Last Thursday, I interviewed virologist George Lomonosoff, an expert in the use of plants to express and produce therapeutic molecules for vaccines and diagnostic tests. We talked about the current crisis, the search for a vaccine, and his laboratory’s work to produce reliable coronavirus testing kits. In a few places, I’ve added notes to explain a couple of scientific terms and add context; you’ll see those [in blue].
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LSM: So, tell me a little bit about yourself and what you do.
GL: My name’s George Lomonosoff. I’m a virologist working at the John Innes Centre, although I’m actually working from home at the moment, so I’ve been working strange hours- I’ve been doing some media work, appearing on talk radio at odd hours, things like that.
Our work has been focussed on using plants as bioreactors to produce things like viral coat proteins [the proteins on the outsides of viruses, which your immune system recognises; they’re used in vaccines]. Traditionally, industrial processes to make therapeutic molecules have often used big vats, which we jokingly refer to as GBSTs (Great Big Steel Things). When you use these processes to make vaccines, you have to keep equipment sterile, and there’s always a risk of the product becoming contaminated.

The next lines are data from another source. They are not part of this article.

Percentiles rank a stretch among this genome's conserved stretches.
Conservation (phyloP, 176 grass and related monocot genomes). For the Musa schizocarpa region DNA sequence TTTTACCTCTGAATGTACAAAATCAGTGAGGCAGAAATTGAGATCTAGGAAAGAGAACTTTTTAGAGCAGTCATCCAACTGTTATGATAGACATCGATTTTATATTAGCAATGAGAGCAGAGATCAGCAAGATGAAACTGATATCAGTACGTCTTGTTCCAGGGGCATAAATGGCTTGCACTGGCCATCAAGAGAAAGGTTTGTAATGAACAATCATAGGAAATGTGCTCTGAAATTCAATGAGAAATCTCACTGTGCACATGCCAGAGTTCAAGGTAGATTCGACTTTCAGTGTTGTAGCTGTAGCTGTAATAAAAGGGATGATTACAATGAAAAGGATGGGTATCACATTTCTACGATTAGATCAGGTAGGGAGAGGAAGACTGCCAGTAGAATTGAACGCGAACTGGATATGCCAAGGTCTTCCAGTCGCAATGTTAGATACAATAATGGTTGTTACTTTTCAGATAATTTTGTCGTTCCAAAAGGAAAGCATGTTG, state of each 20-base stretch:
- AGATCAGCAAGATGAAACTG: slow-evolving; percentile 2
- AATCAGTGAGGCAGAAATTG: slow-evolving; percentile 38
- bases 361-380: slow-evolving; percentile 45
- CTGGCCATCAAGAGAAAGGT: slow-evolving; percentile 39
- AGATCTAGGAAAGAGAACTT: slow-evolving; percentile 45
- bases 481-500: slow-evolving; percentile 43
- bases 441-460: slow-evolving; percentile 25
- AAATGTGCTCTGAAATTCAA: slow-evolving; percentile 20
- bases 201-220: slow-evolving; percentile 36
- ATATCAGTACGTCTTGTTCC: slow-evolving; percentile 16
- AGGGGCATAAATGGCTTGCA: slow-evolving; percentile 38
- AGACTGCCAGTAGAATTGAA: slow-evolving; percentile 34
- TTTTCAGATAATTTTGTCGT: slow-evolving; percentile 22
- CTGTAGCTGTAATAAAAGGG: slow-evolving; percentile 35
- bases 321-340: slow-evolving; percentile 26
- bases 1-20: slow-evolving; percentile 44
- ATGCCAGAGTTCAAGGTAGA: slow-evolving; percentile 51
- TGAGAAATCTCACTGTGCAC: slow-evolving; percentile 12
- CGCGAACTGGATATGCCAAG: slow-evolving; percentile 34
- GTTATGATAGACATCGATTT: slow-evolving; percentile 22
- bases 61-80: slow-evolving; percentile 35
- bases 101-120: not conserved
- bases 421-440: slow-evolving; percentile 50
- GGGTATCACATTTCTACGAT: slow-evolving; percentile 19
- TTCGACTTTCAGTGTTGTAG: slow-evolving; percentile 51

And these ‘GBSTs’ can be used to mass-produce vaccines?
Yes, that’s right. And if you use a plant as a bioreactor, the cells of the plant will produce the useful proteins for you, and the environment is naturally sterile throughout the process- you can purify the product at the end. And there’s less risk of contamination with another nasty virus because plant viruses don’t affect animal cells.